Remembering Charles Rogers

Remembering Charles Rogers
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Charles Rogers died at 38. The age is something that really hits you when you think that players are now playing into their 40s. However it’s fair to think Rogers only got to live half a life and it’s fair to wonder if he even got that.

He was the number two pick in the 2003 draft by the Detroit Lions but only played 15 games. Rogers was a big time talent who couldn’t stay on the field and struggled to figure out life off of it. You could watch him run one route and think ‘Wow! This is so easy for him.’ That was the least accurate and most unfair thing you could say. Rogers unfortunately is considered one of the biggest busts in NFL history.

Complex Background

From the outside looking in, a lot of people pass judgment on athletes because they believe they were given this special ability. The negative narrative normally sounds something like, you wasted it away. But it’s not that simple. There are various complexities in people’s lives.

Rogers while a child, was from violence plagued Saginaw, and football provided a way out. But like a lot of gifted athletes, he had no answers for what to do after he got out of Saginaw. Rogers was not a natural leader, he was not the hardest worker. Rogers did not have the personal discipline that an athlete needs to become great. He was not equipped with so much of what a person needs to succeed in the world, but his curse was that we so casually described him as blessed. He was blessed with speed, there’s no doubt about it. But a man can’t run from everything. Sooner or later whatever your running from will catch up with you.

This was the news that people feared to hear about Rogers, even if you didn’t know his health was failing, or before he said he had battled painkiller addiction, before he flamed out in the NFL, even before he tested positive for a masking agent at the 2003 NFL combine.

When Rogers left Michigan State after three seasons, he was already slipping. It’s claimed people who knew him then, wondered if he was emotionally ready for professional football. But this was hard for most people to see. His talent was his masking agent.

Baggage Weighing Down

By the sounds of it Rogers definitely had some baggage that he hadn‘t unpacked in the way he needed to, to navigate a career in football and most importantly, in life.

Teammates describe Rogers as nice. As former Lions center Dominic Raiola said “The guy, he was a great teammate. James Hall former Lions defensive end recalls Rogers being “Very unassuming, quiet guy. People think they knew him. They didn’t really know him. Very, very well-liked. Humble, great personality, knew how to engage with people. People just loved him.”

But so often, it’s the nice guys who want to be liked. The nice guys want to fit in. The nice guys can’t say no. They don’t want to act bigger than the people they always knew. They don’t want to leave anybody behind.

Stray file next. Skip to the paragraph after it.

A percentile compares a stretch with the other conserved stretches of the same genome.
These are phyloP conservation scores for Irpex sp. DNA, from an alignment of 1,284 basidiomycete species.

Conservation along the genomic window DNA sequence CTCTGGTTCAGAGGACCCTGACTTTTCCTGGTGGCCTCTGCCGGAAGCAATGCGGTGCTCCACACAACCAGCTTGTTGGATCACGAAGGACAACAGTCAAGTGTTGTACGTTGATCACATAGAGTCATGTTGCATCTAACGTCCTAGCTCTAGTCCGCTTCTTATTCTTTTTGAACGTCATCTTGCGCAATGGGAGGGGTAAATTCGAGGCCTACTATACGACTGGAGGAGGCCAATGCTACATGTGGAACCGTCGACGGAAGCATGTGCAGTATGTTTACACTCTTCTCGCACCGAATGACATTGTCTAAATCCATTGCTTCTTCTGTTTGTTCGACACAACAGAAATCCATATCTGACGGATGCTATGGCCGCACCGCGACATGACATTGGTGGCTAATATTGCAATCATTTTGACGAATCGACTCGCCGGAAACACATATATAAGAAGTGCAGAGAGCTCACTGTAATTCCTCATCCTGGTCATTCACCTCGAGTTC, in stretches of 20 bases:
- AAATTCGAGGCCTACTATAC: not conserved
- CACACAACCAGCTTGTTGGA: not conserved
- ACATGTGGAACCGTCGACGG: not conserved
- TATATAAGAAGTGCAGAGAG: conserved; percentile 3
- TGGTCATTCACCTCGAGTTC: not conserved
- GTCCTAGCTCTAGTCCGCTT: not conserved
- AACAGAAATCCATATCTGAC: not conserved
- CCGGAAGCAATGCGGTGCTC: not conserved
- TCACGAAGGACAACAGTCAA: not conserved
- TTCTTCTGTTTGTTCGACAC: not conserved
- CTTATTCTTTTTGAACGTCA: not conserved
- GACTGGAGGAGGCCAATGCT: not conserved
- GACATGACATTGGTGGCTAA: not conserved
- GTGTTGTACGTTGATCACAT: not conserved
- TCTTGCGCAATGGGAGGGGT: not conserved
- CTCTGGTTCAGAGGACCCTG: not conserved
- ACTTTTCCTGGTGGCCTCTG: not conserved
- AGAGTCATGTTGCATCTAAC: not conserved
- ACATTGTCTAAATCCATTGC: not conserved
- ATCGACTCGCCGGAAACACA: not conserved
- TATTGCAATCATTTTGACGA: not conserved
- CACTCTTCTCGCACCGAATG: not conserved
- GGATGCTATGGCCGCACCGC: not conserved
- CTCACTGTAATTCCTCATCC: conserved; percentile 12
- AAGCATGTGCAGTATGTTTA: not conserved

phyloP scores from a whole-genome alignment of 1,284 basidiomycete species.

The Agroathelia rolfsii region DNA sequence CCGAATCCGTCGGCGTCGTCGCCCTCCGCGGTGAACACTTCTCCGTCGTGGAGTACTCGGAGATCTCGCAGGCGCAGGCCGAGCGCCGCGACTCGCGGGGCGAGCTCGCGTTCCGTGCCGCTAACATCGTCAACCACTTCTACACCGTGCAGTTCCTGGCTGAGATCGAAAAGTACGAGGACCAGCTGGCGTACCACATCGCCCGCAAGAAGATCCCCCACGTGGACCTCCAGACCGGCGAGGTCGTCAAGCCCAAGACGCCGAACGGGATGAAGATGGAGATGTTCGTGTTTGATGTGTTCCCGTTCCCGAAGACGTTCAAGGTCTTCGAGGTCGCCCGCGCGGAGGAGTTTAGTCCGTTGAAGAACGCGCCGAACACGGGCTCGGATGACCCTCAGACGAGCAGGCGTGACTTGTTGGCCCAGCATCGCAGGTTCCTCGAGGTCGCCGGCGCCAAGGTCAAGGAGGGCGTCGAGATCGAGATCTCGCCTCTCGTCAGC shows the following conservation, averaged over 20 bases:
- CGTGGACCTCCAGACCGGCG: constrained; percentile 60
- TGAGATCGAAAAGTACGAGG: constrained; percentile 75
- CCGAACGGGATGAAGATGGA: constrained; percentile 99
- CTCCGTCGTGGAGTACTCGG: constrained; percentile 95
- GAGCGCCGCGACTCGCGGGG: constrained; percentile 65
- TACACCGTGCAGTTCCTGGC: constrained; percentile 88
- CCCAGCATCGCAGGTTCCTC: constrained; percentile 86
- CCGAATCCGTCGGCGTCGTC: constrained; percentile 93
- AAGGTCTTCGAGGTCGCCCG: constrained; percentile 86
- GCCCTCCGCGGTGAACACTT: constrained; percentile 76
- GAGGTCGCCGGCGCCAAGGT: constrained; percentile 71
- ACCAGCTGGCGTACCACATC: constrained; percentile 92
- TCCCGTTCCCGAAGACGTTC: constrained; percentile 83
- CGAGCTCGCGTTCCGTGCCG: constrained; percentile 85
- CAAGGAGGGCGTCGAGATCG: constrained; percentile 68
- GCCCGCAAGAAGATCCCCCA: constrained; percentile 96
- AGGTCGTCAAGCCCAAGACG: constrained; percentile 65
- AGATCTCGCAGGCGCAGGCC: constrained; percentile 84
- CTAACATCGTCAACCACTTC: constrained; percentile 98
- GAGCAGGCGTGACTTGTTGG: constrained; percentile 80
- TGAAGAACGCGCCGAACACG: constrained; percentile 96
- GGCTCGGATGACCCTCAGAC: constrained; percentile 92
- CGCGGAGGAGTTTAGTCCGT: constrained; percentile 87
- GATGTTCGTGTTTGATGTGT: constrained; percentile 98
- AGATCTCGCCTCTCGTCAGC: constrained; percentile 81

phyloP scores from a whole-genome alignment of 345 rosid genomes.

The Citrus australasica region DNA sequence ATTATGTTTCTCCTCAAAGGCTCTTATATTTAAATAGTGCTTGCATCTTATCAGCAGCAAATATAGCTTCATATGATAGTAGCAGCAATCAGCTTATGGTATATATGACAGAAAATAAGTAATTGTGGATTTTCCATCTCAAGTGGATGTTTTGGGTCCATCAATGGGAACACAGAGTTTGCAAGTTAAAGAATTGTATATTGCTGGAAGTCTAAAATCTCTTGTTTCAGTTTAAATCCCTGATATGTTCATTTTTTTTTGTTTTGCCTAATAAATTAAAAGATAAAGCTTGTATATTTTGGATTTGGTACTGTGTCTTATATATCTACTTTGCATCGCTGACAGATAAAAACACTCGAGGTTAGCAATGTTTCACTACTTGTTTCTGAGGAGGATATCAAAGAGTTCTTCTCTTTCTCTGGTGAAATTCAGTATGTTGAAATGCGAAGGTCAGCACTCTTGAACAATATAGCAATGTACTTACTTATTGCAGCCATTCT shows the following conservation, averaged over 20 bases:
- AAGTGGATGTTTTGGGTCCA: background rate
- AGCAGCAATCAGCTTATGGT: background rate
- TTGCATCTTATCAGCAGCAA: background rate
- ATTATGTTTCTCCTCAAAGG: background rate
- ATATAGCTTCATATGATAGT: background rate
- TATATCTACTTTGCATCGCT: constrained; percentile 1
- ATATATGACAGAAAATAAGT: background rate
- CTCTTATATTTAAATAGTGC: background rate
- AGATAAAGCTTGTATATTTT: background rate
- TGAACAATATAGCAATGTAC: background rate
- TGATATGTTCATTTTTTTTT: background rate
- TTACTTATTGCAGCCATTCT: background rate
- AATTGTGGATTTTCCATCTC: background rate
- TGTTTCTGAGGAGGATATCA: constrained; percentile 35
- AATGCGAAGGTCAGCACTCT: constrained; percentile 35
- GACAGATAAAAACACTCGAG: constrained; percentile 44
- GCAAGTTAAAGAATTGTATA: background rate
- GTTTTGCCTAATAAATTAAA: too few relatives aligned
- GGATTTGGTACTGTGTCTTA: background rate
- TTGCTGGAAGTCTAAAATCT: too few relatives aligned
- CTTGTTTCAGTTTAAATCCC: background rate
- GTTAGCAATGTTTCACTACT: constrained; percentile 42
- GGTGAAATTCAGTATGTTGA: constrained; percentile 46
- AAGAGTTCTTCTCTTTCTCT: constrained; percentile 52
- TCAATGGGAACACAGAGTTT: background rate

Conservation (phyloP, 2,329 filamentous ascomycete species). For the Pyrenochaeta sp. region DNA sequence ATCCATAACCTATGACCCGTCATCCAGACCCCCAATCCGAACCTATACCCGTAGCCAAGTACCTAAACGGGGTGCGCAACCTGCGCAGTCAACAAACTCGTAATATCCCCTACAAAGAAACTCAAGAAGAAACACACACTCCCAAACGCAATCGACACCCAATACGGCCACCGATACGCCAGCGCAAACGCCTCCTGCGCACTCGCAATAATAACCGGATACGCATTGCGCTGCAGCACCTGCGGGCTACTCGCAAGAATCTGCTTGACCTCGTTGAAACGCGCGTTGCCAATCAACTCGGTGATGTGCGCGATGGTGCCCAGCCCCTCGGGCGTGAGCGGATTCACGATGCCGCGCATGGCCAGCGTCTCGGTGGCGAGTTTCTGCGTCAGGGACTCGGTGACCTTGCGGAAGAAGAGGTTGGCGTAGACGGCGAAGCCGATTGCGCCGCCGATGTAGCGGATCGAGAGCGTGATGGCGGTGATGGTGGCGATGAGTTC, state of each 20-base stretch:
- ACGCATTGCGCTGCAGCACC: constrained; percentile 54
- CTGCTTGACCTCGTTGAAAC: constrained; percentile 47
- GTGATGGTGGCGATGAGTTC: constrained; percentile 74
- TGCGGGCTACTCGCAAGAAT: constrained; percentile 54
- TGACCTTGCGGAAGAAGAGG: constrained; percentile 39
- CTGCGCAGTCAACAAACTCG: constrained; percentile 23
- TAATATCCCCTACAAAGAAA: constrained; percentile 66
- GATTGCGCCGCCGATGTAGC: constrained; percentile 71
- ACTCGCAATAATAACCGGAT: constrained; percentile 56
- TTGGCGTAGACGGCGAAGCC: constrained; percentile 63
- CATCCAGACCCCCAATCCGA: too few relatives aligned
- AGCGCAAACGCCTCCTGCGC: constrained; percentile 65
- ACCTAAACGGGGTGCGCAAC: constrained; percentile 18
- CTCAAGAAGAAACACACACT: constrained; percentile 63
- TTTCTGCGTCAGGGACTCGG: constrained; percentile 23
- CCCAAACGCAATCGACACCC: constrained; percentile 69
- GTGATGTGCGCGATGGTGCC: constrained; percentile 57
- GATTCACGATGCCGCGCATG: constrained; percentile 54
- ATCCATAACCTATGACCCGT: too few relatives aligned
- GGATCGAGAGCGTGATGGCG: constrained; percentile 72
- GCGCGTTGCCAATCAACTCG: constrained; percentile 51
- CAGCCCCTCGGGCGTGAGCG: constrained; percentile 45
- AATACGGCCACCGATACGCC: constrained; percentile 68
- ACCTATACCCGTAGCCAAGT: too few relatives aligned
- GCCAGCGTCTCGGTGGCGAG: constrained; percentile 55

Everything you expect a young athlete not to do, Rogers seems to have probably done it.

How talented was Rogers? If you compared him to Randy Moss, you wouldn’t be too far off. He had sprinter’s speed and soft hands. He was not quite as tall as Moss, but he played like a bigger man because he moved like a smaller one. Once in a while, you will see an athlete with uncommon straight line speed for his size. But Rogers was not just fast. He was fluid and that made a dangerous combination.

He was the second overall pick in the 2003 draft. Andre Johnson, who went onto a Hall of Famer quality career with the Texans, went third. This made sense at the time with Rogers skill set setting him apart, not massively but enough to make a difference.

Rogers Lacked Support

It’s easy to wonder if Rogers would have had a different career, and a different life, if he had left the state of Michigan for college or pro ball. If he got away from Saginaw sooner. This is probably an over simplification of the man’s life but it implies that he could have succeeded if he could just start over at age 18 or 21. What he probably needed, and what was not easily available to pro athletes at that time, was mental health support.

He needed to see that being a sweet guy with freakish athleticism was not a sound business plan. Looking back at Rogers, physically, he was not really built for football. He broke his collarbone twice. And once his skills started eroding, there wasn’t enough left to hold him up.

Various reports have linked Rogers death to cancer or liver failure. Other reports had suspected Rogers was suffering from kidney failure. For so long, many of us have wondered what Rogers could have given us. Maybe the real question we should have asked, is what we could have given him.

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